I was left puzzled by Tate Modern’s celebration of African photography

    Tate Modern’s selection of contemporary African photography, in a show called, hopefully, A World in Common, is a puzzling event.

    On its most basic puzzling level it is surprisingly difficult to follow. Arranged, on paper, into three distinct themes, it fails in reality to make any of them feel solid. Instead we meander backwards and forwards between communal ideas and shared angers.

    One big reason for that is that the themes — identity and tradition; counter histories; imagined futures — have a stifling sense of academic pretension to them. They seem to have been learnt in a western evening class rather than in the boiling cauldron of immeasurable creativity that is the multinational, multifaith, multidimensional, multi-energetic continent of Africa. A limitless reality feels as if it is being studied through a monocle.

    Most puzzling of all is the flatness of the journey. African photography has been an exciting breakout star of contemporary art in recent decades. The re-emergence of African studio photography in particular, of artists such as Malick Sidibé, Sanlé Sory, Seydou Keita, has been pulse-quickening. But here the excitements are toned down. It’s a lecture, not a party.

    Not immediately, though. The show’s opening moments are its best. The Nigerian George Osodi has been photographing the kings and queens who survived the bulldozer of colonisation and who still play a role in the maintenance of an African identity. Osodi pictures them sitting proudly in full regalia, with occasional intrusions from a more prosaic reality — an ordinary pair of shoes, an armchair for a throne — that add slivers of poignancy to the royal demeanours.

    Also singled out as a keeper of the flame is religion. Not the colonising forces of Christianity and Islam — the focus elsewhere in the show — but the native religions of Africa: the animist belief systems and ancestral practices that have once again become a source of pride and inspiration in the African diaspora.

    The best art on this tricky topic is the immensely moving photographic self-portraiture of Khadija Saye, who died aged 24 in the Grenfell fire. Using an unreliable Victorian process called wet collodion printing, which produces ghostly black-and-white imagery that seems never fully to focus, Saye photographed herself enacting eerie spiritual rituals learnt loosely from her Gambian ancestors.

    Ineffably mysterious, Saye’s poetic incantations reach far beyond the preachy level of much of the creativity at this harshly curated event, and voyage deep into the dreamy realms of the nebulous artistic experience. The curatorial mind demands order. The artistic mind demands elbow room.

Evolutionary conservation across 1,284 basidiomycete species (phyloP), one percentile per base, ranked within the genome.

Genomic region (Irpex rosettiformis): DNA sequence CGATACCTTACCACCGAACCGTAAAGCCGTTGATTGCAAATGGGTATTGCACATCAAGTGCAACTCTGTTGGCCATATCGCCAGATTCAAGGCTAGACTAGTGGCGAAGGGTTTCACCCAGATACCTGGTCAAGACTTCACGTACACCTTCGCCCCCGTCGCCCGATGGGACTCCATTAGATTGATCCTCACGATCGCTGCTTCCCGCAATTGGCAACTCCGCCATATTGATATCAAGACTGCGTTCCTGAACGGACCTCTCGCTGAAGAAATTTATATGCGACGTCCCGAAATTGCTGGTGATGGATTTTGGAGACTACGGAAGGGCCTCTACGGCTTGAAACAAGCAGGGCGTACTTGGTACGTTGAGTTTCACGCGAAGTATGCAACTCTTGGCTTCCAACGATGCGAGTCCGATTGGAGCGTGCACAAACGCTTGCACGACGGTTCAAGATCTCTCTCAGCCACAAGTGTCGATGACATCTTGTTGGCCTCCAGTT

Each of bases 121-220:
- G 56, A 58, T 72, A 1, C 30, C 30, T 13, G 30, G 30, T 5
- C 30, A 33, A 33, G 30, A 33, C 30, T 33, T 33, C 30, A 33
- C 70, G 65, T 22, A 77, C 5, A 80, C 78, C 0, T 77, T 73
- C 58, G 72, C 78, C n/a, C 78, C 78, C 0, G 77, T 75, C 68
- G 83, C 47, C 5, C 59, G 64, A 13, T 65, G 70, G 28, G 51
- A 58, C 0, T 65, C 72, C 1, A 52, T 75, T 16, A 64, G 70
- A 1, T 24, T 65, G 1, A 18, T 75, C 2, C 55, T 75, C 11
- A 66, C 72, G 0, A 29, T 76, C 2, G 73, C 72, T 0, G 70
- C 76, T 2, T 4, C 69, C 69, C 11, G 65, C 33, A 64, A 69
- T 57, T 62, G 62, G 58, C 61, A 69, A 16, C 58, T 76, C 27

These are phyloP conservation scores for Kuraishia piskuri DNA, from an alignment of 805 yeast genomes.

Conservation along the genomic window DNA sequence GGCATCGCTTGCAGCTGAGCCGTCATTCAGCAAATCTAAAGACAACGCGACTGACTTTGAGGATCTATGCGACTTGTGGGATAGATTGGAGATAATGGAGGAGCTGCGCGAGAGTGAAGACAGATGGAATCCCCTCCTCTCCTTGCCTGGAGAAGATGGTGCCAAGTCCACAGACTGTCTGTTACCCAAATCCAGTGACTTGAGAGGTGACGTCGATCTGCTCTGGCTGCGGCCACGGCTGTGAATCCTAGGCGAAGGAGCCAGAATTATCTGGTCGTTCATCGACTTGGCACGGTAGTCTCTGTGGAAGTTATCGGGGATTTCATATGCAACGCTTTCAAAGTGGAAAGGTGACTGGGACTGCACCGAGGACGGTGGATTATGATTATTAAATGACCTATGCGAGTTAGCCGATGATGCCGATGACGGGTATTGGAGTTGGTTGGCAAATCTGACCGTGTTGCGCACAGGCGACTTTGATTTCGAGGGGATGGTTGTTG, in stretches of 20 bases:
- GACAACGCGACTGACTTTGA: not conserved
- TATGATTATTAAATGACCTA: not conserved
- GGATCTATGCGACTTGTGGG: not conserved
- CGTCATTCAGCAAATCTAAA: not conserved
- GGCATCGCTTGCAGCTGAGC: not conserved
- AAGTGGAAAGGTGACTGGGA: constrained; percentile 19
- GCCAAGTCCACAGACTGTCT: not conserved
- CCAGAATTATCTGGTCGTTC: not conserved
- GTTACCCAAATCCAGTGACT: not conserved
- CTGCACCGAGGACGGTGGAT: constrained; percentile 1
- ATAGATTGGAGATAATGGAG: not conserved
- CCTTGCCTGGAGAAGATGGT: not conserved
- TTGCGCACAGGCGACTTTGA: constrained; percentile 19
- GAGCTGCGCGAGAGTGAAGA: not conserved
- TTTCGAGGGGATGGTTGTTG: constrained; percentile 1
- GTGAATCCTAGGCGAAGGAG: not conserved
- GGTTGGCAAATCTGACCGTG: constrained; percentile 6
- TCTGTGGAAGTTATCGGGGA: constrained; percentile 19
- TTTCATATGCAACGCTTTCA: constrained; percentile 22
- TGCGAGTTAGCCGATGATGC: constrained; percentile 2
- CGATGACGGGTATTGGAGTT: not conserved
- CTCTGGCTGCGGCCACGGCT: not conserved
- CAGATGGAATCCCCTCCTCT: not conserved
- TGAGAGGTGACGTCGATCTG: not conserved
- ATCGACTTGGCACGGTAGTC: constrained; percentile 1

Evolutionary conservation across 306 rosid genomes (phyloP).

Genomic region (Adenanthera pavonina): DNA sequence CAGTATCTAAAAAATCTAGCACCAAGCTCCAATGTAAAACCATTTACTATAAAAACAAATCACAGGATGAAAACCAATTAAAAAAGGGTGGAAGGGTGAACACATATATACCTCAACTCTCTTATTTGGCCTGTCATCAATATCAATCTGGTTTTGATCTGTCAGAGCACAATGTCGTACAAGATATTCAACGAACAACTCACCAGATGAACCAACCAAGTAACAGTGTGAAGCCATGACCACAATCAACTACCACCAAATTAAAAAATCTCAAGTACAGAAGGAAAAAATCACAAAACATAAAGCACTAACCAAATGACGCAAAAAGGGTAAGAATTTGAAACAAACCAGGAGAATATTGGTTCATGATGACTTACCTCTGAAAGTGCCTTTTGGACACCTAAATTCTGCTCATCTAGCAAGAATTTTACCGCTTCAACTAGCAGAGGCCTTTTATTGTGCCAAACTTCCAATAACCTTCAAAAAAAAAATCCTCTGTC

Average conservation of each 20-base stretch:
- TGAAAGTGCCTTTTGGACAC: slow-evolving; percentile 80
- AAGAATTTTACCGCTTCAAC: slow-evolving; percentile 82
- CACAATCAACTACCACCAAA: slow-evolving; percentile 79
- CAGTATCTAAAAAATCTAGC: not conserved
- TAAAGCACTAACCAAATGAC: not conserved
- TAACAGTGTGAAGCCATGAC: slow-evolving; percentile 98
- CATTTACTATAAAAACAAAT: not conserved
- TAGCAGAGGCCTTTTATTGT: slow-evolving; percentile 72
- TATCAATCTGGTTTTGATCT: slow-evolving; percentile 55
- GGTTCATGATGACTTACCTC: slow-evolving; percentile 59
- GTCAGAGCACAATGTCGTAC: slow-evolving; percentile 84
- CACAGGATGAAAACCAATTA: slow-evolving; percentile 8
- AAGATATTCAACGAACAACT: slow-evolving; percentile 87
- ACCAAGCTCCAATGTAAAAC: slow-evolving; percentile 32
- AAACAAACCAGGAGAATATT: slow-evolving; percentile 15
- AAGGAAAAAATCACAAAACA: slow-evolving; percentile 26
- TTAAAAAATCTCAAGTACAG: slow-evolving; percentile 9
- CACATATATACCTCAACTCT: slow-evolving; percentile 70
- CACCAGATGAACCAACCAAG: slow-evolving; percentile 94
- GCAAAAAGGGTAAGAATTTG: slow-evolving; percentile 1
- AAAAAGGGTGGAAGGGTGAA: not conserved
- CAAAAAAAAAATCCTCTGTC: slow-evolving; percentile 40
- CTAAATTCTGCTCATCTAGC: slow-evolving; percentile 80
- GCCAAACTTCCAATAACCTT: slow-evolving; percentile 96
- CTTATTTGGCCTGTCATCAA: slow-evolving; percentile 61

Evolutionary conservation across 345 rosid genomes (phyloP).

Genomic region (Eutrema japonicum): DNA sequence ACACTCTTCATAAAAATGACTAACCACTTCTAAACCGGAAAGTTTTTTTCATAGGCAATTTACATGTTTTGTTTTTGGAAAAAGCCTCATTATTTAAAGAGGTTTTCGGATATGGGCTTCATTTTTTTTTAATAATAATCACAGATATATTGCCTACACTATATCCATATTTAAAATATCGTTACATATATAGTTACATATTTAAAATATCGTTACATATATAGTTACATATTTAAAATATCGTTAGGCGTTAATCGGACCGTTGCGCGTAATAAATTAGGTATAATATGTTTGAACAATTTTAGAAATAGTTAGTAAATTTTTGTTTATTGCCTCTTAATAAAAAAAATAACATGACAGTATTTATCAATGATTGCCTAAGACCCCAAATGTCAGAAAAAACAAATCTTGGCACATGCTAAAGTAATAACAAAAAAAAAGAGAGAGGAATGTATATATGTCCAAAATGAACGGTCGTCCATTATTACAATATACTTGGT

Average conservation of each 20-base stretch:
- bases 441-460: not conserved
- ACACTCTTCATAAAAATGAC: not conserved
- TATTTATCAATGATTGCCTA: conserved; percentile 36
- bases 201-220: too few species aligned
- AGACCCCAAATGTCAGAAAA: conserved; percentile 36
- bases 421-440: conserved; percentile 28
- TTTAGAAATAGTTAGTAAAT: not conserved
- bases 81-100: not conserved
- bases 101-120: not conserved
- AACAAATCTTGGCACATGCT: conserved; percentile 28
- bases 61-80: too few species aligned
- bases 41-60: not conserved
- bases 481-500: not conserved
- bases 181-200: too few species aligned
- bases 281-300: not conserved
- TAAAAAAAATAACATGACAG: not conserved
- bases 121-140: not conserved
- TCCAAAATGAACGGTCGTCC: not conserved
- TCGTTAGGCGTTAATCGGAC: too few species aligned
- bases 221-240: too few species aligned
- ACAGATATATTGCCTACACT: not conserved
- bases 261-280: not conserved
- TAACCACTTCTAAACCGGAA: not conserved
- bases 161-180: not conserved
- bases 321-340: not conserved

Still on the topic of religion, but at the heavy-metal end of the creative spectrum, are the ugly photographic tableaux of Kudzanai Chiurai. Clunkily recreating famous old master images, notably Gentileschi’s Judith Slaying Holofernes, but with an all-female cast replacing the biblical males of old, Chiurai comments on the Christian conquest of Africa by European missionaries.

    It’s a powerful topic. Unfortunately, the work is so badly lit, so badly acted, so thunderously obvious that it turns good politics into bad art. A recurring problem.

    It becomes obvious quickly that the opening focus on Africa’s past, its kings, its religions, is a decoy. At its heart this is a show about contemporary needs. The need to belong. The need to believe. The need to hope that after you depart there is somewhere to arrive.

    Identity politics can lead to powerful art, but also to repetitive mantras and dial-it-in creativity. Zina Saro-Wiwa’s point-and-click images of herself wearing Ogoni masks, or Rotimi Fani-Kayode’s subfusc self-portraits, in which he repeats the Ife rituals of his ancestors, are heavy on message but paper thin on invention.

    The event slumps glumly into revolving themes and unfocused moods, an effect exaggerated, I fear, by the looming Tate architecture in which it finds itself. The smaller spaces at the start are better suited to personal ruminations than the hard-to-fill hangars at the end. Ndidi Dike’s sprawling installation of files and folders surviving from Nigeria’s colonial era has the distinct air of a space-filler.

    Of course there are also artists who are good enough to survive the trial by curator. They are mostly women.

    The Italian-Senegalese artist Maimouna Guerresi gives us an exquisite multi-part image of a table, reminiscent of the one on which Jesus had the Last Supper, occupied this time by an Islamic scholar and four female listeners. Atong Atem mines the tradition of the studio portrait, and does it beautifully. Aida Muluneh, from Ethiopia, uses a pared-down colour scheme to blur the divide between reality and dreams.

    A powerful irony to note here is that the constant discussion of colonialism remains blind to a big truth hiding in plain sight. Photography, performance, video, installation and curators are not African inventions. All of them have been exported to the continent by the most successful and widespread colonising force the world has ever seen: contemporary art.

    A World in Common is at Tate Modern, London SE1, until Jan 14